Taking Flight…

Tourism and Conservation

SubscribeFiled Under: We Share,by Neeraj

Poaching is a big problem in practically all national parks in India (and Africa). The picture below, taken in the famous Kaziranga National Park in the northeastern Indian state of Assam, is very disturbing. Kaziranga is the home of the critically endangered Indian Rhinoceros or the Great One-Horned Rhinoceros.

Seen below is a dying rhino with its horn cut-off.

Poached Rhino

Poached Rhino (click to go to news article)

It is interesting how China is the primary reason for poaching and also the deforestation of the Amazon and other rain forests all over the world.  Timber from the Amazon and various other places is shipped to China. It is used to make furniture, which is exported to Europe. The insatiable appetite of the Dragon for exotic animal products for use in “traditional medicine” and as exotic delicacies, is threatening wildlife all over the world with extinction. Forests are also being illegally cleared to satisfy the demand from China.

There’s a wise saying, “you can hide from reality, but you cannot hide from the consequences of avoiding reality.”  In India, if efforts to step up tourism in national parks are not increased, then poaching will occur until extinction and the country’s rich wildlife heritage will be lost forever.  Sadly, there are already several “tiger reserves” in India without any tigers left in it.

To make matters worse, the Supreme Court of India recently banned tourism in the core areas of tiger reserves across the country. This was apparently done to limit human disturbances (including tourism) in tiger territory. I strongly believe this is a step in the wrong direction and more research should have been done before making such a call that has potentially devastating consequences. The ban only keeps the tourists out, not the poachers. Indeed, tiger deaths were significantly higher in 2012 than in 2011 when the ban was not in place. Tourism in the core areas should be strongly encouraged or poachers will have unrestricted reign with no one to keep an eye on the tigers.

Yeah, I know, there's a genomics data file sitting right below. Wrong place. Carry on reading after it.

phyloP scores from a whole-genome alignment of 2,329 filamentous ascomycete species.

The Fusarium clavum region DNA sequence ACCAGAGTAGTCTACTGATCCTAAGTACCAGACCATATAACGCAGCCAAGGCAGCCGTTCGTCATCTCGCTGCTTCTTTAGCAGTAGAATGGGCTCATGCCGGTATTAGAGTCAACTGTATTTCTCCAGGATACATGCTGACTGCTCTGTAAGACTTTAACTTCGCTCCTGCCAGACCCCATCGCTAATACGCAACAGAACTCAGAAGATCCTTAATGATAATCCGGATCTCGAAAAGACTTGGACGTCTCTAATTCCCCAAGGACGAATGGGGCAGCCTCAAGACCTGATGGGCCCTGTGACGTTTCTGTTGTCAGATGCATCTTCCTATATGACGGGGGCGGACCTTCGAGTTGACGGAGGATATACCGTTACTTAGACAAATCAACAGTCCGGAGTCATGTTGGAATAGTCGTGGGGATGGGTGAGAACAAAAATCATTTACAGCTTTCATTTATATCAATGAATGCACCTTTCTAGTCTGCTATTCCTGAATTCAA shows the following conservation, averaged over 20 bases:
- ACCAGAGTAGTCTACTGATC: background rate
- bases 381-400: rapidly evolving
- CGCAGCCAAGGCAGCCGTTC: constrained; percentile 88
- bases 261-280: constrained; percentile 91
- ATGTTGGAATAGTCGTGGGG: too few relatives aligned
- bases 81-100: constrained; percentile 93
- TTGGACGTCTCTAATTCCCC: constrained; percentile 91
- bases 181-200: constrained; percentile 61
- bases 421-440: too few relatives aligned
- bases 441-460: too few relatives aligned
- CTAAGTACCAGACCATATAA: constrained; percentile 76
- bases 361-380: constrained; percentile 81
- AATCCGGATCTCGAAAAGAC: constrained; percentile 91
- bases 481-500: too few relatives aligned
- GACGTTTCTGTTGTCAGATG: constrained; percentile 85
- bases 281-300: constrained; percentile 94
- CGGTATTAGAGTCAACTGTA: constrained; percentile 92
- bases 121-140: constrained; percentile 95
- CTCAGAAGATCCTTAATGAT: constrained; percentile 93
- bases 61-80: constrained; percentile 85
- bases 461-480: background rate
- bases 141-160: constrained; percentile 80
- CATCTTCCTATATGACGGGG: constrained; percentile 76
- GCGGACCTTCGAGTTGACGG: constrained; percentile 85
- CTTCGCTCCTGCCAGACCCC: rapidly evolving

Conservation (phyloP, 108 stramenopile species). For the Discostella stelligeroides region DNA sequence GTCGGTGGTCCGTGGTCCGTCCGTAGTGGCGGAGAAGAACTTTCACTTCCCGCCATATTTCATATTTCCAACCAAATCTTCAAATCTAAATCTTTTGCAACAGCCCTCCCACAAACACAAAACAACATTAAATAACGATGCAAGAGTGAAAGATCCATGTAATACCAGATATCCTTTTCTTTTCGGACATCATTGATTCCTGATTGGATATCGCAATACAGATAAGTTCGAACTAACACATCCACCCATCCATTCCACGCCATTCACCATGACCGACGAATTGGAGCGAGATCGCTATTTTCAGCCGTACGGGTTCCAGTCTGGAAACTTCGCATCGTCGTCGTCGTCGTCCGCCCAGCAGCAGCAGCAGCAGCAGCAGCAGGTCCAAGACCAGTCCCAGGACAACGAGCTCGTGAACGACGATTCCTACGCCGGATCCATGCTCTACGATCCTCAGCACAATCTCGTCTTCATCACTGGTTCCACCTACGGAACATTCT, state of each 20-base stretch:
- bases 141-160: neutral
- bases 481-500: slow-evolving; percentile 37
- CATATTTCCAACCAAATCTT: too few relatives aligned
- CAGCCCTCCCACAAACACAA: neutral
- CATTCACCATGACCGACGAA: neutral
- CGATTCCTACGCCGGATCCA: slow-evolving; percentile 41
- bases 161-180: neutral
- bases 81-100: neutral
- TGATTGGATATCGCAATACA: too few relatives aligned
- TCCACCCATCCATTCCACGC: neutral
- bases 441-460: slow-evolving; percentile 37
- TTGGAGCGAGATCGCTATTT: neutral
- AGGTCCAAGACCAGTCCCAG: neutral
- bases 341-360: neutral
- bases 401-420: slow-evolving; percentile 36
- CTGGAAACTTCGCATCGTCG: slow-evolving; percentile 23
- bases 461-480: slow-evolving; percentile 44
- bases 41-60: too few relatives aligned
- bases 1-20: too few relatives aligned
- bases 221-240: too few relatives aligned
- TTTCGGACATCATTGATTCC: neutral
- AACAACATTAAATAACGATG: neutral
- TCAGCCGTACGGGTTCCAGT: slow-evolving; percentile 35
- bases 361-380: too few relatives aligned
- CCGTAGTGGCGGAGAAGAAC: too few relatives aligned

So how will tourism help in conservation?  The reality is, if there is no economic incentive to protect animals, no one is going to do anything about poaching.  Tourism brings in money.  People will pay to see a tiger in the wild.  As long as wild animals have more economic value from tourism than from poaching, there is strong incentive to protect them. If tigers, rhinoceros,  leopards etc. are lost to poaching, the money generated from wild life safaris (tourism) is also lost and so are the livelihoods of all those who depended on it.

Aditya Singh, who lives in Ranthambhore Tiger Reserve, says it best, “it is far better having cameras pointing at a tiger, than guns.”  See his excellent article on The Tourism Conundrum – An Insider Responds.

Dead Tiger at Ranthambhore Tiger Reserve

Dead Tiger at Ranthambhore Tiger Reserve (image source: see link above)

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